Dubai Aerospace Enterprise flying high

Acquisition of Dublin-based company Awas makes DAE one of the world's largest aircraft lessors

Moody's changed its outlook of plane lessor Dubai Aerospace Enterprise to stable from 'rating under review'. Courtesy of DAE
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At the Dubai Airshow this week representatives of the aircraft leasing company Dubai Aerospace Enterprise (DAE) will be in attendance.

DAE is one of the most compelling examples of the UAE's ability to develop top global firms in a short space of time. The firm's ambitions were to establish a presence in the broader aerospace sector and to further develop and promote Dubai as a global aviation hub when it was founded in 2006 and started doing business in 2007.

Much has changed since then although those core values remain and, in terms of its presence, it has easily achieved its aim.

"DAE today is widely regarded as a success story," Sheikh Ahmed Bin Saeed Al Maktoum, the firm's chairman, tells The National. "Within just 10 years, DAE has established a global brand in the aviation industry and is developing strategies and mandates to build further upon its past successes."

The company was founded by the Investment Corporation of Dubai and other shareholders "with an objective to further develop the aviation sector in Dubai after the long-term success of Emirates Airline, dnata, Dubai Airports and Dubai Duty Free", says Sheikh Ahmed.

Khalifa Al Daboos, the managing director of DAE, adds: "The initial investment of over US$1 billion came from the initial shareholders. It was used to acquire some divisions and organically grow other divisions. Investment today is provided by the current shareholders."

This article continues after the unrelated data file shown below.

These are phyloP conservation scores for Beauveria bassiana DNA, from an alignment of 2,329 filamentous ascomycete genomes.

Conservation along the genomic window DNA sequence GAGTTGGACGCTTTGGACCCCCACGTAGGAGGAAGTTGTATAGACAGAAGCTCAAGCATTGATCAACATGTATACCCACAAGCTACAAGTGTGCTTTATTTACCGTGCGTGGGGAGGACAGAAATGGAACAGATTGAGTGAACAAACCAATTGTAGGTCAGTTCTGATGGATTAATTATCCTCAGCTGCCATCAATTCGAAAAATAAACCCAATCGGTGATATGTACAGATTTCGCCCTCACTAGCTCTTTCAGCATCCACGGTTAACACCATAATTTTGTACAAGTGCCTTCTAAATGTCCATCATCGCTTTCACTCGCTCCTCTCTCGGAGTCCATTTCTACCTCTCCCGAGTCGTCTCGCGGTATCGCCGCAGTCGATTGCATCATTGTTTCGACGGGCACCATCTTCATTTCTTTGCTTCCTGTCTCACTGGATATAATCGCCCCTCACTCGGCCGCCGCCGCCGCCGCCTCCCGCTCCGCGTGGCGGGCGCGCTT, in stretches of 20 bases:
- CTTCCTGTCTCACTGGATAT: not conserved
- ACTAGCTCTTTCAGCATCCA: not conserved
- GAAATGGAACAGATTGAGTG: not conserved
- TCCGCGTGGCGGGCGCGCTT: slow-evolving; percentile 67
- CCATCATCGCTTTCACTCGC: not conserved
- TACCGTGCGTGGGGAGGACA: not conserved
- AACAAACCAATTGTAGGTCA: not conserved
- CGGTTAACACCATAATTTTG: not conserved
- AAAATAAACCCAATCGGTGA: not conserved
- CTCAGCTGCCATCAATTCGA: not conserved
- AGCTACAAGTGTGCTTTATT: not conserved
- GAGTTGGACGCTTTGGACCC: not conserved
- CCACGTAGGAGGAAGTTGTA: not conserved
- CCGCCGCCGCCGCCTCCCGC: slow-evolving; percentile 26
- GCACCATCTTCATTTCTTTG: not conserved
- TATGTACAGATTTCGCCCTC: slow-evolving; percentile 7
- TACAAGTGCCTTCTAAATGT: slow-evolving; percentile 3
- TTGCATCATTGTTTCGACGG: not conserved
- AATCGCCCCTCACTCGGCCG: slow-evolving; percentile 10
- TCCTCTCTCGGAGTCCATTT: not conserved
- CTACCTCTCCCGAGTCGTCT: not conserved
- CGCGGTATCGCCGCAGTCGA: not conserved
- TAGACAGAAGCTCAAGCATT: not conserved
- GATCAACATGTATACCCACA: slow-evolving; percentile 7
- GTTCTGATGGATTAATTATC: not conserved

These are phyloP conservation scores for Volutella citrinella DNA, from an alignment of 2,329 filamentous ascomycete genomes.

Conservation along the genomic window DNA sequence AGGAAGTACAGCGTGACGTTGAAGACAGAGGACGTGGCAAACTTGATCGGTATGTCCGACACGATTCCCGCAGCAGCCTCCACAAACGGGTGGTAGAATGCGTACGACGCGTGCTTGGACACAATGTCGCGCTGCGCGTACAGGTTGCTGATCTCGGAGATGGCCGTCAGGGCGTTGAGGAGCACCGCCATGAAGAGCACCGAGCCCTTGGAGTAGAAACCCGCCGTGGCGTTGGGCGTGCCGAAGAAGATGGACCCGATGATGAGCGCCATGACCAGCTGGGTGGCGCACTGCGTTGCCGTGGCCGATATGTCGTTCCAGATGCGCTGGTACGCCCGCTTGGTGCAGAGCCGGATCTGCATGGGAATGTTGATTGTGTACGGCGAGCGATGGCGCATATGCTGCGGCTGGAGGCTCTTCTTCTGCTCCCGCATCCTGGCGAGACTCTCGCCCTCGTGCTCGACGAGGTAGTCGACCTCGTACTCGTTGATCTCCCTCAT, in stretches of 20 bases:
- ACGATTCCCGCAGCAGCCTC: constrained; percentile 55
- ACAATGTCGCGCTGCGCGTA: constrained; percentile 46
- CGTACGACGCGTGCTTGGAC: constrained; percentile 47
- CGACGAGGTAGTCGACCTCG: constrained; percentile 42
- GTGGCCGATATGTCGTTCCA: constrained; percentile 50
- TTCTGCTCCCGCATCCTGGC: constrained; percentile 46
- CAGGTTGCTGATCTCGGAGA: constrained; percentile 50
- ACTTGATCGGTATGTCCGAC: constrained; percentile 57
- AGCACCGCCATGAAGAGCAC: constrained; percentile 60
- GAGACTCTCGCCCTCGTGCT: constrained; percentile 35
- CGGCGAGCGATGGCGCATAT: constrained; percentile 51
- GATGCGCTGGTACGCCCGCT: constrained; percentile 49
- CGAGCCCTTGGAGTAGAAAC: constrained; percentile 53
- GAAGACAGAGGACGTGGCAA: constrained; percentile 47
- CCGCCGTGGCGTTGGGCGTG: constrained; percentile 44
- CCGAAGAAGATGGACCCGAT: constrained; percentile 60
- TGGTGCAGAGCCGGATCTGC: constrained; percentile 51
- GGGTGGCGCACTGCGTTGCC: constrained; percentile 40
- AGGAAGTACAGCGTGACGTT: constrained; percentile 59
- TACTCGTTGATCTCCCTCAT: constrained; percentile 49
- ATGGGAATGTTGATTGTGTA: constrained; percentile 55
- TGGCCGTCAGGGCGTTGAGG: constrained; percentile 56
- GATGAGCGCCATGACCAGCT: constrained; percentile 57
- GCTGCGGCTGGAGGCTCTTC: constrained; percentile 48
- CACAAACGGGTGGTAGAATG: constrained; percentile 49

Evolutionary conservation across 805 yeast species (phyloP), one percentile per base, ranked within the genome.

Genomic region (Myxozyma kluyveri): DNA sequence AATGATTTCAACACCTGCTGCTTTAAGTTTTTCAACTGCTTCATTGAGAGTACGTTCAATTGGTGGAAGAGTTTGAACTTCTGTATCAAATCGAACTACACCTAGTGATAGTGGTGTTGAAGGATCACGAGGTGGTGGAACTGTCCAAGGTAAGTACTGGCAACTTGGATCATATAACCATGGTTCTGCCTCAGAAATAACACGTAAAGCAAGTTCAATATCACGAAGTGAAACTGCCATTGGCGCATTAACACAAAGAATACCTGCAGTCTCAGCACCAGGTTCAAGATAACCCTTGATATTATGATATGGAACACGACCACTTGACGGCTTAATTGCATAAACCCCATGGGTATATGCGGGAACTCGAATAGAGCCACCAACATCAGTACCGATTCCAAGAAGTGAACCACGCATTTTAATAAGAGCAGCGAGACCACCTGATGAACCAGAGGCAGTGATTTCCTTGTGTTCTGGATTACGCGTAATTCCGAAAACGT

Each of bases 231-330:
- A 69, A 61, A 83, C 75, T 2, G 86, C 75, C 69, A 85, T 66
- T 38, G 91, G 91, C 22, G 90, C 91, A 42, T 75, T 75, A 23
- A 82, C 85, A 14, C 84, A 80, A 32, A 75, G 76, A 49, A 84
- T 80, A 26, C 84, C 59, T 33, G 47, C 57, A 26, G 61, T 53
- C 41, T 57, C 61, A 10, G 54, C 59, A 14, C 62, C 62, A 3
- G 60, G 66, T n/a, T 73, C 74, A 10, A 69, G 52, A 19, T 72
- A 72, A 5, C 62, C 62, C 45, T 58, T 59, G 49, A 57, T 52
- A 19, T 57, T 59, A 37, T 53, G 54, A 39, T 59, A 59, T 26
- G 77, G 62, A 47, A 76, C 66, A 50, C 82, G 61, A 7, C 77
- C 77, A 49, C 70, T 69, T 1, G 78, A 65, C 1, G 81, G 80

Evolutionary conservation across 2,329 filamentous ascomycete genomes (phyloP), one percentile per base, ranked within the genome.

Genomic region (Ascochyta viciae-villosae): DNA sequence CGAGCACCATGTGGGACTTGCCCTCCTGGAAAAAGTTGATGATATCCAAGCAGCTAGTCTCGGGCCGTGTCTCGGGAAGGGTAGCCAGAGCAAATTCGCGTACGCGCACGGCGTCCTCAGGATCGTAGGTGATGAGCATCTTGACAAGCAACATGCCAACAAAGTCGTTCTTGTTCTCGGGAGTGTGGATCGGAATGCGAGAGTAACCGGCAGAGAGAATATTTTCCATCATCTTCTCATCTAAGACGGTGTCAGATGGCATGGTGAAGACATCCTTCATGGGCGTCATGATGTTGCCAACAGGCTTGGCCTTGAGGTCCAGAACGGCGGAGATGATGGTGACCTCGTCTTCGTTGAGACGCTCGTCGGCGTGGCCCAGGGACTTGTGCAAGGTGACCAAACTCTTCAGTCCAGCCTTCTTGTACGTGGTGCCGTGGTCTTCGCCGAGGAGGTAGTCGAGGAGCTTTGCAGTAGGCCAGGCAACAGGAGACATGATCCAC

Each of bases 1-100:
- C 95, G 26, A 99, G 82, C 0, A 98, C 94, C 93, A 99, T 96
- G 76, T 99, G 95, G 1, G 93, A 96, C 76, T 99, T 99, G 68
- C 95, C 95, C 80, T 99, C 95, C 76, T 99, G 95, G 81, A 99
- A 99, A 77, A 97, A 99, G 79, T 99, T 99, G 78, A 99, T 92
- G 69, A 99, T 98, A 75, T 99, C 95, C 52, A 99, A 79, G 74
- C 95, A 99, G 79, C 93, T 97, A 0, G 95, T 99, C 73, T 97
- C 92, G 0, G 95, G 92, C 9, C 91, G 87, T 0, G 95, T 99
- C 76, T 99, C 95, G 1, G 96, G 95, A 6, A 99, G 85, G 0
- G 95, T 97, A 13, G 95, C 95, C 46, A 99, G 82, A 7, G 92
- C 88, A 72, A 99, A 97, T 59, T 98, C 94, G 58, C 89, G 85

Following the takeover of Dublin-based Awas in August, the company is now one of the biggest aircraft lessors in the world. "The acquisition of Awas has allowed DAE to triple the size of its leasing business and has propelled it into the top tier of competitors," says Mr Al Daboos. "This scale allows DAE to present more effective solutions to clients and to better partner with aircraft manufacturers and other suppliers to provide meaningful solutions to our airline customers."


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With the general consensus being that the focus of the aviation industry is moving eastward, the purchase of Awas was a strategically smart move, even if it did seem contradictory.

With the acquisition, DAE has grown its owned, managed and committed fleet to approximately 400 aircraft with a value of more than US$14 billion, with offices in Dubai, Dublin, Singapore, Miami, Bellevue and New York, and 117 airline customers in 57 countries.

The shift in global economic power has placed the Middle East, rather than Europe or the US, at the centre of many of the world’s fastest-growing markets, most important of which are India and China, according to a recent PwC report. The Dubai company has not been slow in moving into such markets.

In May, DAE signed long-term lease agreements for 10 ATR 72-600 aircraft with Alliance Air, a wholly owned subsidiary of Air India and the first airline to start operations under the Indian government's Regional Connectivity Scheme (RCS)

The aircraft are scheduled for delivery throughout the rest of this year and will be used to grow Alliance’s network and serve underutilised or unserved Indian airports as part of the RCS focus on improving regional air access. Alliance Air is one of five airlines selected to serve routes under the RCS.

DAE sees much potential in the development of the subcontinent market and plans further expansion in that region.

"The subcontinent represents one of the largest economic opportunities for aviation," says Firoz Tarapore, the chief executive of DAE. "With a large population base, significant population and economic growth, expansion of the middle class, growth in discretionary income and affordable travel options, we see significant growth and we will pursue growth opportunities, as appropriate."